Three stakeholder groups with intrinsic leadership roles (community leaders, MoH and NGO leaders) stressed the importance of relationships in the health center’s developmental process. While all of the stakeholder groups expressed a strong interest in cooperating, community leaders and MoH emphasized the importance of frequent, open communication, cooperation and confidentiality, as well as the need for a two-way partnership. Emphasis was also placed on the community’s trust in established organizations. In regards to building the health center, participants were “grateful” and viewed the “new hospital nearby” as a “great change for this community.” Many participants also underscored the importance of recognizing religious and local traditions as a way of building partnerships.
All stakeholder groups identified specific deliverables from the proposed health center as important considerations, such health care delivery and employment, when planning the facility. They highlighted the need for health education for the community, which is scarce in the region. They stressed the need for quality health care delivered by well-trained, well-compensated healthcare workers. “Quality health care” encompassed not only the services delivered but the availability of supplies, sanitary practices, and technology. A local MoH representative discussed the quality of care delivered by most NGOs in Uganda:
“Honestly, what I like about you NGOs is they’re real result-oriented. … you really see them focusing a lot on results and they tend to do quality work… most of them have very standard infrastructure. …Our patients, they’re really in safe hands.”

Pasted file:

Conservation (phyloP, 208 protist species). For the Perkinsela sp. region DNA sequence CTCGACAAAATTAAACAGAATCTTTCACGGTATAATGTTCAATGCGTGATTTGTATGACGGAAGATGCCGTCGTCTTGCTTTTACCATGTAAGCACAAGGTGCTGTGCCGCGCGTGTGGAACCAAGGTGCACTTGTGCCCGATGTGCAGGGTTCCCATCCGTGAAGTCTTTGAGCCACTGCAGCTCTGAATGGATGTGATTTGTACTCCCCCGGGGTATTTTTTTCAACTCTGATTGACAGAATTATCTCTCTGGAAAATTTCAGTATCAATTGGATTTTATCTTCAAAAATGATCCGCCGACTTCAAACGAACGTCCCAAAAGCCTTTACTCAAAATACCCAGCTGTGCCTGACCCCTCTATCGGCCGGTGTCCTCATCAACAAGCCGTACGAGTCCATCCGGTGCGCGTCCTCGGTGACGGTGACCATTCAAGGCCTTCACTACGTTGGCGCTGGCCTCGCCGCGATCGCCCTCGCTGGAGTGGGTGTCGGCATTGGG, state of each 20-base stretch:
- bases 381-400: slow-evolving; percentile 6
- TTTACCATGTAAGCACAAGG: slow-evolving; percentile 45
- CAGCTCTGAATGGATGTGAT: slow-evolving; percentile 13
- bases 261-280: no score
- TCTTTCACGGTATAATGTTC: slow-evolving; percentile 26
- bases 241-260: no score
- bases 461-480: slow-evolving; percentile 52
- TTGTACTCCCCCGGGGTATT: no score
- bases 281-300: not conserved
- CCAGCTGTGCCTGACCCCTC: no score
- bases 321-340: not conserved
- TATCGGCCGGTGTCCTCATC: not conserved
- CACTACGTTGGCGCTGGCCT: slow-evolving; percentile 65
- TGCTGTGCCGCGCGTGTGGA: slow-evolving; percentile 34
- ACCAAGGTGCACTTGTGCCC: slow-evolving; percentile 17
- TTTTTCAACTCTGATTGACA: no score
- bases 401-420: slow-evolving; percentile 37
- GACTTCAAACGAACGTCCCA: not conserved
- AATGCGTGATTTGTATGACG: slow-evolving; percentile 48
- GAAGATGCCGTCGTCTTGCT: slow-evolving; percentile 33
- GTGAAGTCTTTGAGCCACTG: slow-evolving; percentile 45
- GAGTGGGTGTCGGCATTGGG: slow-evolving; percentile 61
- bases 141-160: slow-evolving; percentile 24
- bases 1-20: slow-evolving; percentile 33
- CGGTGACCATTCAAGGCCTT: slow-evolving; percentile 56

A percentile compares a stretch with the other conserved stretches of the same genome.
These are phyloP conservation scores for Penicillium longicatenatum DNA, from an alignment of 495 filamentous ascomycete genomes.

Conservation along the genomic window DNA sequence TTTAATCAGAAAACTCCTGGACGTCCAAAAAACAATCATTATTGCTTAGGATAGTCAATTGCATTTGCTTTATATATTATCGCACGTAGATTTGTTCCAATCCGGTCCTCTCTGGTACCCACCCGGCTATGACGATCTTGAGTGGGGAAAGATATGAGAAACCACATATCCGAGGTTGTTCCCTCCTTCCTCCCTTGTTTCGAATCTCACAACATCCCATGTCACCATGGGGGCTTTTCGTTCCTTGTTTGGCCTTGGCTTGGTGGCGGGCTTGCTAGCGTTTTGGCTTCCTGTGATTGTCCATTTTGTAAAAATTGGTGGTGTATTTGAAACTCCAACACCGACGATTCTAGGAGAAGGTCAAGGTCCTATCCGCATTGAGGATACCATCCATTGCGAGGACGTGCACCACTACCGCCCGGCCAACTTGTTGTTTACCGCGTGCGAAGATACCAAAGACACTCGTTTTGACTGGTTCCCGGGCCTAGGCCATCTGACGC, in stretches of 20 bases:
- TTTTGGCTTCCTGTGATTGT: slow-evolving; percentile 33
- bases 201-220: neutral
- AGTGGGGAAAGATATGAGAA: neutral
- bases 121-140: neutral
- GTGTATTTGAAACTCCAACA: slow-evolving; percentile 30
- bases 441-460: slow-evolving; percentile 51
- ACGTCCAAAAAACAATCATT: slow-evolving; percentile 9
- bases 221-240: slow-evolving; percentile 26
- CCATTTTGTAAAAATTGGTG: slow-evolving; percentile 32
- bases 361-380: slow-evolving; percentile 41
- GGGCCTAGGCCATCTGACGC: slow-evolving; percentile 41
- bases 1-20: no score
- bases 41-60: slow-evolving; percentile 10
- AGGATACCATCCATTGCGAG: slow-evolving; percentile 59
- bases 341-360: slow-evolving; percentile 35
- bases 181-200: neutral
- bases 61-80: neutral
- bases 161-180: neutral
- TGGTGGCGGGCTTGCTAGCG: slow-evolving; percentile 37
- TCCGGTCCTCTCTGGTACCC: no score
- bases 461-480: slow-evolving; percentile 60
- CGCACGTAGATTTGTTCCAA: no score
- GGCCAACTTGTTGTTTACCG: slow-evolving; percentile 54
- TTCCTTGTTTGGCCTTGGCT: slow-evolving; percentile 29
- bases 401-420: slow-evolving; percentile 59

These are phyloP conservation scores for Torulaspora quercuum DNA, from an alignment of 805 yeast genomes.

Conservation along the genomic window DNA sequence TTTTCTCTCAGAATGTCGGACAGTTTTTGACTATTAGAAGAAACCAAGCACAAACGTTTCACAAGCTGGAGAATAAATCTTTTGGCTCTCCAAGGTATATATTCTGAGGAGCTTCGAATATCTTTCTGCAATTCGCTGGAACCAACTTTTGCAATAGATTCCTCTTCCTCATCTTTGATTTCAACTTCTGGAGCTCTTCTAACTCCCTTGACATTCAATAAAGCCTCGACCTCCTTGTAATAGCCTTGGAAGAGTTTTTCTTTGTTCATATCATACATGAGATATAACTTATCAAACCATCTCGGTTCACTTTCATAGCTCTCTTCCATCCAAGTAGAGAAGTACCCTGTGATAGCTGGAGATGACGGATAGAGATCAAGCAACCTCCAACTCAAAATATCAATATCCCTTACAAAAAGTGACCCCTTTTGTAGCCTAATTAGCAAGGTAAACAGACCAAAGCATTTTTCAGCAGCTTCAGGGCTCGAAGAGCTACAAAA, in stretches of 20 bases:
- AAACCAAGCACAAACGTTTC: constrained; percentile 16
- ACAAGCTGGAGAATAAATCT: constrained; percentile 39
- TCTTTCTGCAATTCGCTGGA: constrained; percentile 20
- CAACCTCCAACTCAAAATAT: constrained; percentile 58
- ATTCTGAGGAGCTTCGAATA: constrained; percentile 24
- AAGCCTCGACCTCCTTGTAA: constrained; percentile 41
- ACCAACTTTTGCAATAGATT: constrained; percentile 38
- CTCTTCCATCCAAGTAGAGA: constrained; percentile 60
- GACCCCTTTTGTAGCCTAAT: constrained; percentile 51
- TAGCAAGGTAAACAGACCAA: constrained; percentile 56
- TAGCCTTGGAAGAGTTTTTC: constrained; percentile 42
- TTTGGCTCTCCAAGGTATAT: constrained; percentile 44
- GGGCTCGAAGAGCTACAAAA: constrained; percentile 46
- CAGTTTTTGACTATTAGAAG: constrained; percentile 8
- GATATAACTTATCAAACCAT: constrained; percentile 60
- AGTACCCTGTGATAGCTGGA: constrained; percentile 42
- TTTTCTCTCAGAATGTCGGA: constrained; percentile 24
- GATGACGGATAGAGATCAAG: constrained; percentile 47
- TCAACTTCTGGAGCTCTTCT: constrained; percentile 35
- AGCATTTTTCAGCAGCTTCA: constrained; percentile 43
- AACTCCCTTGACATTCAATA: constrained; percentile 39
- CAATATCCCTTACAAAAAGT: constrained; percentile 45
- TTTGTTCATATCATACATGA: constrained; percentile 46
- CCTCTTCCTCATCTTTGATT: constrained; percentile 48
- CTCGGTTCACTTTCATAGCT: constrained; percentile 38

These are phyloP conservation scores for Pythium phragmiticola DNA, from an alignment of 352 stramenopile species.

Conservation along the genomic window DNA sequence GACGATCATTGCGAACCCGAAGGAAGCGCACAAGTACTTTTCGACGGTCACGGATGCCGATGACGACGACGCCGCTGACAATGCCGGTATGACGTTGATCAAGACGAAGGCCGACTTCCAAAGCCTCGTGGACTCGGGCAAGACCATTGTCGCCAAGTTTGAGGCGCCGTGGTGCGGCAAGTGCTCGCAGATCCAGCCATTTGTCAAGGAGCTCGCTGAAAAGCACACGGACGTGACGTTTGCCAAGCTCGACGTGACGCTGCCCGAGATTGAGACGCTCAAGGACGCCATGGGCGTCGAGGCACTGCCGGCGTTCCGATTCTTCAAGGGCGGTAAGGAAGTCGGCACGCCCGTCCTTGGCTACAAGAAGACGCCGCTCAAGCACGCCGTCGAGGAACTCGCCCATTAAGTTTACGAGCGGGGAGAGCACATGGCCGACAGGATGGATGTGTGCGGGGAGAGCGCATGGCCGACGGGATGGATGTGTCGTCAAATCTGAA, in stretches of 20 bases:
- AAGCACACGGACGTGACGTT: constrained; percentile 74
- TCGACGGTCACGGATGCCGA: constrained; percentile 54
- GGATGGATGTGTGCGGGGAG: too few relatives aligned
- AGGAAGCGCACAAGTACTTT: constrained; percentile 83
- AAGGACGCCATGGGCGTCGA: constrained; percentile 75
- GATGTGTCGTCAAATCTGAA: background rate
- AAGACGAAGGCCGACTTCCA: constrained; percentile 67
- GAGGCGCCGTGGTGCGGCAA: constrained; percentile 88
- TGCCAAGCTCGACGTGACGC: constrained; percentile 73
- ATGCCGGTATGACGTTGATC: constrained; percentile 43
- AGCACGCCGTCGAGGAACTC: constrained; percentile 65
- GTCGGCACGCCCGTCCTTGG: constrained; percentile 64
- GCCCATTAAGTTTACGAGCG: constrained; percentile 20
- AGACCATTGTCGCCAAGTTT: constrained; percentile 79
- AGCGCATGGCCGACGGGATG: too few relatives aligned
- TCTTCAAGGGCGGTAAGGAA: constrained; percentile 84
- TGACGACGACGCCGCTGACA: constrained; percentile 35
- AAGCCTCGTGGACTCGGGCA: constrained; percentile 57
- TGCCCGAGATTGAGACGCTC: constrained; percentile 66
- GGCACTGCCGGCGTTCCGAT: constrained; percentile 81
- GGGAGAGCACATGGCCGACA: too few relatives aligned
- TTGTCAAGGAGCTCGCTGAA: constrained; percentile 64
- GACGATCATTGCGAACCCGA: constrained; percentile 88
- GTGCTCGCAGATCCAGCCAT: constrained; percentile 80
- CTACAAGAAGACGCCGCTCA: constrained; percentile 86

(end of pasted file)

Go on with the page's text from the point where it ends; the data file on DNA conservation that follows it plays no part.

Several healthcare workers cited examples of poor hygiene practices in public facilities, and multiple community members criticized the bedside manner of nurses, saying “… they mistreat patients. They don’t talk well with patients.” Another commented:
“…If you choose workers that are going to work in the hospital, choose people who will be respecting … knowing that people’s words have meaning… You don’t need people who don’t feel passion, emotion…” (Community member)
The importance of education and research were emphasized, both for potential patients and for existing healthcare workers. Among community members, where an overall HIV prevalence of 20% exists, education emerged as an important topic when discussing HIV awareness and de-stigmatization. Members within the 3 groups holding intrinsic leadership positions in the community expressed some wariness in regards to medical research and its potential role within the health center. A community leader commented:
“Research is good. It has done us good but… there is a way it worries our people …Now somebody– will not focus on getting a solution done but instead he’s going to worry. He’s not having enough funds; … they’re not actually caring for them.”
In addition, MoH participants highlighted the importance of sustainability:
“… maybe what I don’t like about them (NGOs) sometimes – some of them set unrealistic targets on standards which you cannot sustain after they’ve pulled out, eh? …so sustainability is a bit of a challenge… if you’re coming aboard we need to bear in mind an issue of sustainability because at one time or another it will come (to an) end.”
The roles of obstacles in building a sustainable health care center were expressed in every stakeholder group. Proximity was cited as a barrier to healthcare as more advanced medical care was only available in a close, but expensive private facility, or in a public hospital that required lengthy travel. A shortage of trained healthcare personnel was also identified as an obstacle to the development of the facility.